Row(input_string=True)]
_generate_select_expression_for_extended_string_to_timestamp(source_column, name)[source]

More robust conversion from StringType to TimestampType. It is assumed that the timezone is already set to UTC in spark / java to avoid implicit timezone conversions. Is able to additionally handle (compared to implicit Spark conversion):

  • Unix timestamps in seconds
  • Preceding whitespace
  • Trailing whitespace
  • Preceeding and trailing whitespace

Hint

Please have a look at the tests to get a better feeling how it behaves under tests/unit/transformer/test_mapper_custom_data_types.py::TestExtendedStringConversions and tests/data/test_fixtures/mapper_custom_data_types_fixtures.py

Example

>>> from spooq2.transformer import Mapper
>>>
>>> input_df.head(3)
[Row(input_string="2020-08-12T12:43:14+0000"),
 Row(input_string="1597069446"),
 Row(input_string="2020-08-12")]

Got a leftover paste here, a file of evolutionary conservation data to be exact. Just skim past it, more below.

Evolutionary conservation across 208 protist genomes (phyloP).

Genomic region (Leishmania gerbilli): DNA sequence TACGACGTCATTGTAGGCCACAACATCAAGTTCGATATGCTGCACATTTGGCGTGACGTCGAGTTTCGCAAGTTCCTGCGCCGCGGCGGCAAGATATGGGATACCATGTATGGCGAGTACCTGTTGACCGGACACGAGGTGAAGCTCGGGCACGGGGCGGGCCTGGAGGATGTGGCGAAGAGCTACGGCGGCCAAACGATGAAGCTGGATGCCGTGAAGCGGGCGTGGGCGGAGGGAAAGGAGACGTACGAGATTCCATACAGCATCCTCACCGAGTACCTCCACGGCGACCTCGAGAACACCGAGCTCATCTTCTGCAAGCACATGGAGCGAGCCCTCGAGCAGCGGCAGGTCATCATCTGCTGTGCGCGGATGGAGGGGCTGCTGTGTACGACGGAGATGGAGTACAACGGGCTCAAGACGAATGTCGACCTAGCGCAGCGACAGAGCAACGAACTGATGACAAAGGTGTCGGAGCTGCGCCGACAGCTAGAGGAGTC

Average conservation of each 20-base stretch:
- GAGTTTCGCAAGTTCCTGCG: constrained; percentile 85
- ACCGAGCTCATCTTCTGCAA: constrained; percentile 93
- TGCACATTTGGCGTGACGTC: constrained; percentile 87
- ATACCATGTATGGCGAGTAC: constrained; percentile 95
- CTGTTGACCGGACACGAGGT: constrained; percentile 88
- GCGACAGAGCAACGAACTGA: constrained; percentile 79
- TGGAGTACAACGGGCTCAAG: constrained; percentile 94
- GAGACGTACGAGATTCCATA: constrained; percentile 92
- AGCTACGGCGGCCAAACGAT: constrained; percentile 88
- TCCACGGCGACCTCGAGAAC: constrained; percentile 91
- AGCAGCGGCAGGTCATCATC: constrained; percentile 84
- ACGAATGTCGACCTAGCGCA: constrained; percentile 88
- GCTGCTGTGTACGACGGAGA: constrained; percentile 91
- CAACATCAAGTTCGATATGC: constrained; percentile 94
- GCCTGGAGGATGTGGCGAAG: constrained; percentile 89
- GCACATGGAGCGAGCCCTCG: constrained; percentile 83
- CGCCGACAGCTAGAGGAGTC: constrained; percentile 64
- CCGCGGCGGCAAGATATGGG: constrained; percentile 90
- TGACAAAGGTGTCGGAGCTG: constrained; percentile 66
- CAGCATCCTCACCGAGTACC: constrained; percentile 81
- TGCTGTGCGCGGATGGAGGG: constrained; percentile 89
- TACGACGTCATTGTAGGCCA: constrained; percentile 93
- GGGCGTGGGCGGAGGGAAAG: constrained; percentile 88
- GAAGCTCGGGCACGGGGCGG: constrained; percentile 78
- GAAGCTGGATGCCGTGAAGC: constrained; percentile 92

>>> mapping = [("output_value", "input_string", "extended_string_to_timestamp")]
>>> output_df = Mapper(mapping).transform(input_df)
>>> output_df.head(3)
[Row(input_string=datetime.datetime(2020, 8, 12, 12, 43, 14)),
 Row(input_string=datetime.datetime(2020, 8, 10, 14, 24, 6)),
 Row(input_string=datetime.datetime(2020, 8, 12, 0, 0, 0))]
_generate_select_expression_for_extended_string_to_date(source_column, name)[source]

More robust conversion from StringType to DateType. It is assumed that the timezone is already set to UTC in spark / java to avoid implicit timezone conversions and that unix timestamps are in seconds

Hint

Please have a look at the tests to get a better feeling how it behaves under tests/unit/transformer/test_mapper_custom_data_types.py::TestExtendedStringConversions and tests/data/test_fixtures/mapper_custom_data_types_fixtures.py

Example

>>> from spooq2.transformer import Mapper
>>>
>>> input_df.head(3)
[Row(input_string="2020-08-12T12:43:14+0000"),
 Row(input_string="1597069446"),
 Row(input_string="2020-08-12")]
>>> mapping = [("output_value", "input_string", "extended_string_to_date")]
>>> output_df = Mapper(mapping).transform(input_df)
>>> output_df.head(3)
[Row(input_string=datetime.datetime(2020, 8, 12)),
 Row(input_string=datetime.datetime(2020, 8, 10)),
 Row(input_string=datetime.datetime(2020, 8, 12))]